Image Source: The Age.com.au
Over the last 10 years the music business has resembled the “boy” in lyrics from any of the countless number of songs written over the years about “boy meets girl,” “boy loses girl,” and/or ”boys falls back in love with girl.” The music industry has been in a tailspin since 1999 (coincidentally the same year Napster was spawned). The advent of peer-to-peer services caused massive music piracy and, with free music just a click away, proved to be the direct blow that would send CD sales plummeting and ultimately crippling a once very profitable industry.
However, the music business seems to have bottomed out and actually managed to grow over the last two years (the entire British music business grew 5 percent from 2008 -2009). One way it has managed this is by returning to its roots – live performances. When I attended my first concert, (Ozzie Osborne – What was I thinking?), I had no idea at the time Mr. Osborne, for the most part, was touring as a way to market his new album. Although I would like to think the bands I saw back in the day were there because they truly enjoyed playing live (I’m sure some did), the concert was more of a live commercial to promote their new albums and get people to buy them.
These days’ bands are touring again to cash in on booming ticket sales (with top acts commanding over 100 dollars) and are laughing all the way to the bank as they play in front of sold out crowds. “Many of the acts selling out stadiums are old,” says Rob Hallet, the president of international touring at AEG Live. The top three American touring acts last year were U2 (average age: 49), Bruce Springsteen (61) and a double bill of Billy Joel (61) and Elton John (63). All have contributed to a surge in ticket prices – tripling from $1.5 billion in 1999 to $4.6 billion in 2009. It’s not that more people are going to live performances, but rather paying more per ticket. According to Pollstar, a research firm that tracks the market, the average ticket price should be $35.30 today if they increased in line with inflation. Instead the average price of a ticket costs a whopping $62.57.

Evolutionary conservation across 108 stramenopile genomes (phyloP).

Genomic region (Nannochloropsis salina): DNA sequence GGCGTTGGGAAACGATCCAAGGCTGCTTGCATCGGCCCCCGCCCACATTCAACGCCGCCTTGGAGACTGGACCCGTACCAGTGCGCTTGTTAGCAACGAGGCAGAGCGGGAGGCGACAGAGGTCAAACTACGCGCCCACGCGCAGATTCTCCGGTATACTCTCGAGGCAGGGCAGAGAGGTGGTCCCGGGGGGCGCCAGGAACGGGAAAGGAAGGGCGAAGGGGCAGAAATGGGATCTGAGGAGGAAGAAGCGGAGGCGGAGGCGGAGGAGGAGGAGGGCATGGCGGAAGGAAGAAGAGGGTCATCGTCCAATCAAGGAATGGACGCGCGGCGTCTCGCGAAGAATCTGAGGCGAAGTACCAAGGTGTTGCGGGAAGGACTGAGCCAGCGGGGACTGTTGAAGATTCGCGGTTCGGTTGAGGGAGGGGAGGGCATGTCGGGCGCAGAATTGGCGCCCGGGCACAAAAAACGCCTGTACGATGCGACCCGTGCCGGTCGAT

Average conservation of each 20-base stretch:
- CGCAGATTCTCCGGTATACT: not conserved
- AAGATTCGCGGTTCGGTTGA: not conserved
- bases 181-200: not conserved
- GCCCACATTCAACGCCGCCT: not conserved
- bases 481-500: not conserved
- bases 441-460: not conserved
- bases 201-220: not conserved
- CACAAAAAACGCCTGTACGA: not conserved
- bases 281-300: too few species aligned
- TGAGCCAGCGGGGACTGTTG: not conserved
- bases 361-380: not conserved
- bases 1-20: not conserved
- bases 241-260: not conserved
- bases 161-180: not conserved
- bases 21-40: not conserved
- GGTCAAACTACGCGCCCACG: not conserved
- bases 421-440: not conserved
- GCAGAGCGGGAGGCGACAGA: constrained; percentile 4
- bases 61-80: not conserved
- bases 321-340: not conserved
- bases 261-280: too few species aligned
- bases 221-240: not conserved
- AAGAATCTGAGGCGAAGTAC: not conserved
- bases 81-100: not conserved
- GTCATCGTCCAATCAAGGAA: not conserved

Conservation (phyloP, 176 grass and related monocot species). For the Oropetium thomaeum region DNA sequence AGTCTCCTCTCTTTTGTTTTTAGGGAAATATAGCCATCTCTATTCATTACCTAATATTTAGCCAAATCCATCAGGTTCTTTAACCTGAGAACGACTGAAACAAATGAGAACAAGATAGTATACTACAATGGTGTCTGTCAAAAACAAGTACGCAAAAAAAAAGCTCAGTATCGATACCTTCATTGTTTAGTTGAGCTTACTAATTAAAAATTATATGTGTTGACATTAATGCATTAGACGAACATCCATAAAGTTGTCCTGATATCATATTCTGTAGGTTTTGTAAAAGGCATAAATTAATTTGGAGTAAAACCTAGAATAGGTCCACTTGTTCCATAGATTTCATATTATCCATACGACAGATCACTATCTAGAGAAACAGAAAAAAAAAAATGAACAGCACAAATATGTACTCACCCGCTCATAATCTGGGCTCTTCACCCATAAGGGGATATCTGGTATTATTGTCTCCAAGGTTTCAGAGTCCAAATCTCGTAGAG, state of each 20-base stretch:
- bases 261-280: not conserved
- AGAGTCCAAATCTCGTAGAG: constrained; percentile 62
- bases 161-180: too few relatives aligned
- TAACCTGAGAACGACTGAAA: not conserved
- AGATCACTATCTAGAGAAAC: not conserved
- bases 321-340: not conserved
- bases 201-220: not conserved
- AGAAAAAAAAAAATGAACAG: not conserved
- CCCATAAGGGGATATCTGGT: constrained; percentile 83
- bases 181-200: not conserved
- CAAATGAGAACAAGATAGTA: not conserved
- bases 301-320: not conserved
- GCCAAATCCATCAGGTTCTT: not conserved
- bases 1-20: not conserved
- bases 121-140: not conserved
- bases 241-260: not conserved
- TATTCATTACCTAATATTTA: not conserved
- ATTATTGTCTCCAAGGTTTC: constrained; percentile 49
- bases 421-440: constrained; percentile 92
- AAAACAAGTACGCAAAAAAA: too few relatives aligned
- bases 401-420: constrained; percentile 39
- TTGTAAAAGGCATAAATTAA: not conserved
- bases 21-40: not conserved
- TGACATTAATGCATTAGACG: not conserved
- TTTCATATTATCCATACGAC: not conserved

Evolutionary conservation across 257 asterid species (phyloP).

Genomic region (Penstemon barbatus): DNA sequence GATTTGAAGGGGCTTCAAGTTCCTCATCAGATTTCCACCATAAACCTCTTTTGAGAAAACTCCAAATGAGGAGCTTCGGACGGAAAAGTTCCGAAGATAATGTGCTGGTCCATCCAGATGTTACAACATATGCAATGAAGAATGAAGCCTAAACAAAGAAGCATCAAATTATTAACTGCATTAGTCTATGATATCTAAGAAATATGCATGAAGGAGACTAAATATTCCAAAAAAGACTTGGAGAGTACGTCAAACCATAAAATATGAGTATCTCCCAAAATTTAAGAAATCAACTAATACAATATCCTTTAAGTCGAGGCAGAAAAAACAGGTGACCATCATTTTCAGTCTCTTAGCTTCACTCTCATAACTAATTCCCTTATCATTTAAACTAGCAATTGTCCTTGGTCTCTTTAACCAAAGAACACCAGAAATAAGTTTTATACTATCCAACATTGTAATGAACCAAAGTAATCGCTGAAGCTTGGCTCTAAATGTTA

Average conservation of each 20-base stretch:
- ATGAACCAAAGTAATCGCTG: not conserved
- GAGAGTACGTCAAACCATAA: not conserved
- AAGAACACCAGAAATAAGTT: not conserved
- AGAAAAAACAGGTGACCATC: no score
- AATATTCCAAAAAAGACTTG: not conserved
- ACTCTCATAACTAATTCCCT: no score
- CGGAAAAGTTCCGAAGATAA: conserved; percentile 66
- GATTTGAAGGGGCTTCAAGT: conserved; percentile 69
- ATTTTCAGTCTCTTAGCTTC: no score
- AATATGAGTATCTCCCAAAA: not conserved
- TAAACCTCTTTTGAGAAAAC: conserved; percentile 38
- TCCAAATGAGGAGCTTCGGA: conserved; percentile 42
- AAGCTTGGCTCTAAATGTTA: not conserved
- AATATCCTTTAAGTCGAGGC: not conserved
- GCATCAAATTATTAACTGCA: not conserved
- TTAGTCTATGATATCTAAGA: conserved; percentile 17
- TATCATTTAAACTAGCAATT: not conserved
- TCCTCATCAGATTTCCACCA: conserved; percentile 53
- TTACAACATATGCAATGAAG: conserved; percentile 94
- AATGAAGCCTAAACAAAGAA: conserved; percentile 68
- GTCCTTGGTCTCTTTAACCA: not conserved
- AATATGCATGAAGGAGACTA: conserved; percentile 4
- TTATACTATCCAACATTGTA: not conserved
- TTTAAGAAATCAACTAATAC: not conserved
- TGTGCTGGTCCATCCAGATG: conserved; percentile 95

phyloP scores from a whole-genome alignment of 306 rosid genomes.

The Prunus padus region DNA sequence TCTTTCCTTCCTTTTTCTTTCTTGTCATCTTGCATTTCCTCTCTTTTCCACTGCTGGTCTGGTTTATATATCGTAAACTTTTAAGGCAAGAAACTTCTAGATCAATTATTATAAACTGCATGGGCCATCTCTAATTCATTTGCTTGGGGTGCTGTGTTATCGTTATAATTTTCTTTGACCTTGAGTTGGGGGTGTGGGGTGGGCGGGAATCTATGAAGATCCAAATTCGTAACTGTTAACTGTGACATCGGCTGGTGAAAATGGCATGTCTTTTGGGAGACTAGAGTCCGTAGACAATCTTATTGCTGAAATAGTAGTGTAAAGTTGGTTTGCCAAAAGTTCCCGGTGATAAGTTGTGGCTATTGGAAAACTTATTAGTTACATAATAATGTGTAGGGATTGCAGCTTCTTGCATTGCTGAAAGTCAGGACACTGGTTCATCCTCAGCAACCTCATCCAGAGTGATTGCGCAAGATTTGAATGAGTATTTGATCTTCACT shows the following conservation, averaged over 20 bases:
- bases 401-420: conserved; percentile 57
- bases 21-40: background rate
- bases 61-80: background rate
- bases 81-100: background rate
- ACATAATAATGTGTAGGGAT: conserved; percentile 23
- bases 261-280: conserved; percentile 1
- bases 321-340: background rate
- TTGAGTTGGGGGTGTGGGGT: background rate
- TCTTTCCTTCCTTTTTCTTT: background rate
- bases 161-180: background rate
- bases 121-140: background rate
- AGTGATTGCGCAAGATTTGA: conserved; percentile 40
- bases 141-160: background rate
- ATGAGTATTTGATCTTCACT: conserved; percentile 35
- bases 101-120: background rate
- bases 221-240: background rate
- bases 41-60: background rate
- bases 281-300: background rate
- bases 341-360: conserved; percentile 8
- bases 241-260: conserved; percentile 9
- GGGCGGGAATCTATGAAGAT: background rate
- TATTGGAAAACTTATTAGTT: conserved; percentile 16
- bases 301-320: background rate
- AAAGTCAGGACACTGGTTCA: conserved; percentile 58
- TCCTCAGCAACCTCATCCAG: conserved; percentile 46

Bands not only are relying on live performances. They also are looking to alternative revenue streams to help mitigate the drop in CD sales, such as merchandising, sponsorships, online streaming and emerging markets. One area that is booming is publishing. Music’s best customer is television “Watch any evening’s worth of TV and count how many times you hear music in the background,” says Jeremy Lascellas, chief executive of Chrysalis.
If the music business could figure out a way to share a synergistic relationship with the Internet, other forms of media and entertainment can surely learn from their long strange trip. Although the music industry is relying less on CD sales and more on alternative revenue streams – one thing is certain: people continue to pay a premium for quality content regardless of whether it’s coming from a 3-D movie screen ($20 average price per ticket in New York) or Mick Jagger’s 67 year old vocal pipes.